Our two are very different characters - one is a terrier cross of unknown parentage  who looks like a Labradoodle.  She was 11 months old when we got her and is 5 now and has no more "issues".   She is tenacious, intelligent, sociable and well behaved but likes to dig and chase rodents in the garden plus birds, hares and roe deer on walkies.   Games of fetch are a tug of war.  He is a 2 yr old Labrador we've had for 3 months and is very daffy and playful but timid.  He bounces round the garden, in and out of the pond, understands that Fetch means Retrieve but he's a bit of a scaredy cat with most humans, especially men and boys.

Fortunately, we have a large garden with a large expanse of grass and some secret-ish paths where they can go and run and hide and play.  The damage they do is minimal compared to the fun we have with them and plants recover well on the whole.

Climber to cover large wall

Posted: 03/08/2012 at 19:16

I've never heard of screws and rawl plugs introducing damp to an outside wall and am in fact about to do it for my own Kiftsgate rose on the front, plain brick wall of the house.   As well cared for ramblers get pruned to keep them prodcuing new wood for renewed flowering it shouldn'tget tooo heavy for the wires.

I have recently cut some unwanted ivy growing up a painted wall firther along and that has left unsightmy dead roots clinging to the wall which will need to be scrubbed off, thus doing even more damage to th esurface.

And once ivy and Virginia creeper and so on get to the level of the guttering and roof they can be a real menace.

However, I do agree a couple of well chosen small conifers or other evergreen shrubs would add to the year round interest in the border.  A viburnum tinus would add flowers in winter and nectar for early insects..

Talkback: Gardening by the moon

Posted: 03/08/2012 at 16:15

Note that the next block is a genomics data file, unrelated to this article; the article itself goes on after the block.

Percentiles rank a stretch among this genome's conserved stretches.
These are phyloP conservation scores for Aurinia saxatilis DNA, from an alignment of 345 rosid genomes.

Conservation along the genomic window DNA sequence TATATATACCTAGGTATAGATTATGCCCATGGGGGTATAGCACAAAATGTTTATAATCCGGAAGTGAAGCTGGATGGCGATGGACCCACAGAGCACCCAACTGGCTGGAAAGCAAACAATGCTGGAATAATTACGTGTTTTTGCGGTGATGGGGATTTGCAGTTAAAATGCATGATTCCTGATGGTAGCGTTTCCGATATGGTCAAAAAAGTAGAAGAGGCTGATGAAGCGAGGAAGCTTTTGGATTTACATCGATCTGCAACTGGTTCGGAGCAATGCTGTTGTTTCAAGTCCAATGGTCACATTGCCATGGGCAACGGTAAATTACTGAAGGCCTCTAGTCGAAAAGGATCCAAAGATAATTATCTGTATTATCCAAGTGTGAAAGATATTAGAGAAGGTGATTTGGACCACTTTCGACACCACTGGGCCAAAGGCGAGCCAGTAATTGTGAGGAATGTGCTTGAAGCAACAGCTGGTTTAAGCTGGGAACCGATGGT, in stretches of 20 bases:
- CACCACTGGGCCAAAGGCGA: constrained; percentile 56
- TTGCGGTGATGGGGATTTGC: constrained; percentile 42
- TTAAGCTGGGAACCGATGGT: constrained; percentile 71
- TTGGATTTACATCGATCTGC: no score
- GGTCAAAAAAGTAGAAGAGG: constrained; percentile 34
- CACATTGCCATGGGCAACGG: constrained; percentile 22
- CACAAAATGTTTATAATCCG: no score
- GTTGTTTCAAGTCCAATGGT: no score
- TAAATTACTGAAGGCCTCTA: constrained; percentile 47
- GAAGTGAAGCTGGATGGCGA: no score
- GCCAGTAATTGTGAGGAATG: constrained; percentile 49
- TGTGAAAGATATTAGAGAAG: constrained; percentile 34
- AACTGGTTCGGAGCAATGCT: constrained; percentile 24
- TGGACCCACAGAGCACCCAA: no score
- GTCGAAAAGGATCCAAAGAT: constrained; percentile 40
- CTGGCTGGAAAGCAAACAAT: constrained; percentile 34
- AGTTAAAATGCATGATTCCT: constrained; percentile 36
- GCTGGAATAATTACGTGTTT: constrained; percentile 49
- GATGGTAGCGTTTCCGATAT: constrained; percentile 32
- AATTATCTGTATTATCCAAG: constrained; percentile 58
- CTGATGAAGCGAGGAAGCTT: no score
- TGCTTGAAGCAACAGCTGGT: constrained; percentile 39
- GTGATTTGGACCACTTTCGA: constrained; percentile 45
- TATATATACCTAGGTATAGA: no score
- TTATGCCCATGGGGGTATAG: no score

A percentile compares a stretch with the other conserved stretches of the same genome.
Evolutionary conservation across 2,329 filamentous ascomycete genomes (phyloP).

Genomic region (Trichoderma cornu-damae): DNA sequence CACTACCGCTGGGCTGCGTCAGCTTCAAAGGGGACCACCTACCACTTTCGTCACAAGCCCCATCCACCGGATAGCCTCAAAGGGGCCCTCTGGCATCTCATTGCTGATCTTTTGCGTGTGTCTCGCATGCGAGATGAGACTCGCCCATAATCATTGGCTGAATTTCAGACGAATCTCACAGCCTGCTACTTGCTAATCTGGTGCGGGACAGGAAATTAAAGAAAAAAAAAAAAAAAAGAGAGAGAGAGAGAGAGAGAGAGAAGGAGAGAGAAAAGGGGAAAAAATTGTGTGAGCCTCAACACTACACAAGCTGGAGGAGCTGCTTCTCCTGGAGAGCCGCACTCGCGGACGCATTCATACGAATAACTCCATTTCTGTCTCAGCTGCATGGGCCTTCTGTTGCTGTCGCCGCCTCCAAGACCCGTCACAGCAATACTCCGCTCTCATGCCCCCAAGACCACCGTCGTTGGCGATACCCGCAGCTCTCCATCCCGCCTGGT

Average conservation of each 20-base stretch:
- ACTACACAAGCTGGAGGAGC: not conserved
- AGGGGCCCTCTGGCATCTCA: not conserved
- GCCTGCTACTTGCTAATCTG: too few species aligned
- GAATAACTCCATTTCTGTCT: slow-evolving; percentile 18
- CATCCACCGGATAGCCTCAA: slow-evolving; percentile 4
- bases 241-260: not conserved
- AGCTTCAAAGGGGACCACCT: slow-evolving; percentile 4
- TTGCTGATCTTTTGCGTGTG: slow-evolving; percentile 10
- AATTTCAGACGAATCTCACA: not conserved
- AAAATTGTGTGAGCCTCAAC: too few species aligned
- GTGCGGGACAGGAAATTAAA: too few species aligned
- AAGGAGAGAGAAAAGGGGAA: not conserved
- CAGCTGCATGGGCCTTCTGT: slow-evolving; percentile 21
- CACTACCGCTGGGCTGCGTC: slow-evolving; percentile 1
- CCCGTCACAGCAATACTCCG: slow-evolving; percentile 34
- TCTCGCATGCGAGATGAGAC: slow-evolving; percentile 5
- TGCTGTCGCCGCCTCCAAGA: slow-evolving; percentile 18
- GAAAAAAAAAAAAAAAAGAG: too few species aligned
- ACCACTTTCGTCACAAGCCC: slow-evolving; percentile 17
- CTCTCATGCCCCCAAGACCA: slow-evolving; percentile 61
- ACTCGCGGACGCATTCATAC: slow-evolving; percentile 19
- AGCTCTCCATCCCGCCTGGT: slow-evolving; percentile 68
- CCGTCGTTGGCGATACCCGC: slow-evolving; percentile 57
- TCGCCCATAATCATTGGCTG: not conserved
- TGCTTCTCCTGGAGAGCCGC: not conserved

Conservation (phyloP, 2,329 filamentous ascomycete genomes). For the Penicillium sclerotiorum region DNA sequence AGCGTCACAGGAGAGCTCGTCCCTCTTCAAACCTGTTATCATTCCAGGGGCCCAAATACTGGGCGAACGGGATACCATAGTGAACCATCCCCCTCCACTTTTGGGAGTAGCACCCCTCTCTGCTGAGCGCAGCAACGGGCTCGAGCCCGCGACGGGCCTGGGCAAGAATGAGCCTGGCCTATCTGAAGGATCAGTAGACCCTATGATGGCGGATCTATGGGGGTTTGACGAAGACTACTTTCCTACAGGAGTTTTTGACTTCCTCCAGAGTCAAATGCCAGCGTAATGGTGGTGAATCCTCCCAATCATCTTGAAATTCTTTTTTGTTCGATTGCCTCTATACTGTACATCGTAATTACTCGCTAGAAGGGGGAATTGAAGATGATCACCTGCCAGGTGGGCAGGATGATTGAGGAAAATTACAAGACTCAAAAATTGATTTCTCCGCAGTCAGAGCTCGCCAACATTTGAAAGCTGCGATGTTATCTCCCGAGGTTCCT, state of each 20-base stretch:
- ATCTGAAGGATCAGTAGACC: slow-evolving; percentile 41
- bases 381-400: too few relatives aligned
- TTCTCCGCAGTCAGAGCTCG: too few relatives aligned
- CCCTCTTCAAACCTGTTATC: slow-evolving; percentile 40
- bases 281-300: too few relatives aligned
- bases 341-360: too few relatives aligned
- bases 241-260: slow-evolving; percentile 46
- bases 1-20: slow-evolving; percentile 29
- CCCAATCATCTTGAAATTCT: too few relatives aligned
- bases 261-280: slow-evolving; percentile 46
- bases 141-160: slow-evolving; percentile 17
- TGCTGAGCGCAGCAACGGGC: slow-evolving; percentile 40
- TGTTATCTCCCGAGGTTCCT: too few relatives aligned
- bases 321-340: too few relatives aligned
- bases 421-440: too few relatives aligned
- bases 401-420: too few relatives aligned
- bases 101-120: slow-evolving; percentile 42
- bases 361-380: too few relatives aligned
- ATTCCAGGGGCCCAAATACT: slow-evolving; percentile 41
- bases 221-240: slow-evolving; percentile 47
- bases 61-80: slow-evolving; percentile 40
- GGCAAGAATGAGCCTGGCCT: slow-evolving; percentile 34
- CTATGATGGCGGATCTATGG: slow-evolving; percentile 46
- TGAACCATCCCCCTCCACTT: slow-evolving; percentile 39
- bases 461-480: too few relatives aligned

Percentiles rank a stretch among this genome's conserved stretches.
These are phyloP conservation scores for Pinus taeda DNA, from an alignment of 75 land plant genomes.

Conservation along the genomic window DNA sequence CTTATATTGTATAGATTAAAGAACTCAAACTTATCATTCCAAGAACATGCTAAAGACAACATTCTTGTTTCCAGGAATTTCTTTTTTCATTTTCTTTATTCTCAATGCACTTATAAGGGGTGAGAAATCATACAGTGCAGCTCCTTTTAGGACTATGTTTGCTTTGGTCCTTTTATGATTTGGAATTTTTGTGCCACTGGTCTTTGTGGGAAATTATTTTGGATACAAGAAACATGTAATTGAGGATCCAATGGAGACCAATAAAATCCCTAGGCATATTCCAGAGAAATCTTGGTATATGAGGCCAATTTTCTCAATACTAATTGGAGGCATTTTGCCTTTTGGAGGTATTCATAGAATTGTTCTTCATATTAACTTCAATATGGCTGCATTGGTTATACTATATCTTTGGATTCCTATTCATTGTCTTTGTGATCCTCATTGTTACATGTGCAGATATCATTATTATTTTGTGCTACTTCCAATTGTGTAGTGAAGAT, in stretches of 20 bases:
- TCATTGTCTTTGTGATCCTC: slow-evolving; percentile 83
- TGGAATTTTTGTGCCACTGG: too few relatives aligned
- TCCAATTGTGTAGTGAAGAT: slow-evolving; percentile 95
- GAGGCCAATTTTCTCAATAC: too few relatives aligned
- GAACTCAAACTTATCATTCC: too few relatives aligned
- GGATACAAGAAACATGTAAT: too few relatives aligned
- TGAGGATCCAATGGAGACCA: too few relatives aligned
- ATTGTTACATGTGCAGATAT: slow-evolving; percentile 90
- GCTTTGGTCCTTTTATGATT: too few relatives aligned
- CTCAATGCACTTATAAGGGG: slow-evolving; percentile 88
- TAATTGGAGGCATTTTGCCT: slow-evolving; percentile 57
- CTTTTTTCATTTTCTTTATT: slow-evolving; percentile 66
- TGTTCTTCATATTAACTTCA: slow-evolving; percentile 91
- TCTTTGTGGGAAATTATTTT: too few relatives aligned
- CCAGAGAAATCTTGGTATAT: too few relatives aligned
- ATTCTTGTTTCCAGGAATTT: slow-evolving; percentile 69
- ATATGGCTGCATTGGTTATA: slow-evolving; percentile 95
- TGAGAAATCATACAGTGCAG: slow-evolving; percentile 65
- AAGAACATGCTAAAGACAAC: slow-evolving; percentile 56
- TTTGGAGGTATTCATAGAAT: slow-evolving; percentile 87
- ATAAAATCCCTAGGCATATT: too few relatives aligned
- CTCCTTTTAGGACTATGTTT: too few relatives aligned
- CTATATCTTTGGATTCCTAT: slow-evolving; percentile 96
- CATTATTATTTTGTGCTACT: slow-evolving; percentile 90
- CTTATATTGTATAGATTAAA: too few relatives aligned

Here's a simple on-line calendar that can help with moon gardening - 

I find it helps me organise my time better when I do follow it but sometimes I just go with the weather and hwat is urgent and that's especially so this year as I was unable to do anything at all from January to late June and just had to sit and watch the weeds grow.

Climber to cover large wall

Posted: 03/08/2012 at 15:42

I don't think the neighbour would be too pleased about self clingers like ivy and agree Russian vine looks horrendous most of the year and is a thug.

The wires don't have to be installed all at once.  The first 6' to 10' up will do for plants going in this year and then the next 10 feet can be done on next year's budget if necessary but Dom shouldn't hang about if he is planting either of the two ramblers I've suggested nor the clematis as they'll gallop off if happy.

Wisteria is glorious but can be dodgy for pruning for beginners and can also take ages to establish before it flowers well.

Climber to cover large wall

Posted: 03/08/2012 at 15:06

Have fun.  Post a photo when it's planted up.  Sorry about the typos.

Discussions started by obelixx

Hello Jro - and any other old friends

Catch up chat 
Replies: 3    Views: 384
Last Post: 27/05/2013 at 09:18

Mare's tail

Replies: 3    Views: 456
Last Post: 01/08/2013 at 17:01

Encouraging bats in our gardens

Replies: 23    Views: 794
Last Post: 26/04/2013 at 21:35

Beechgrove this weekend

Replies: 6    Views: 447
Last Post: 12/04/2013 at 11:05

Weekend 22 March

Chat about plans for the weekend 
Replies: 108    Views: 2673
Last Post: 24/03/2013 at 18:19

Good Morning - 21 March

Replies: 33    Views: 1367
Last Post: 22/03/2013 at 09:57

Choosing chillies

Replies: 3    Views: 481
Last Post: 23/02/2013 at 18:47

Hanging baskets and window boxes

Replies: 32    Views: 1805
Last Post: 03/03/2013 at 18:12

New shed - any tips?

Replies: 18    Views: 3546
Last Post: 12/01/2013 at 08:55
9 threads returned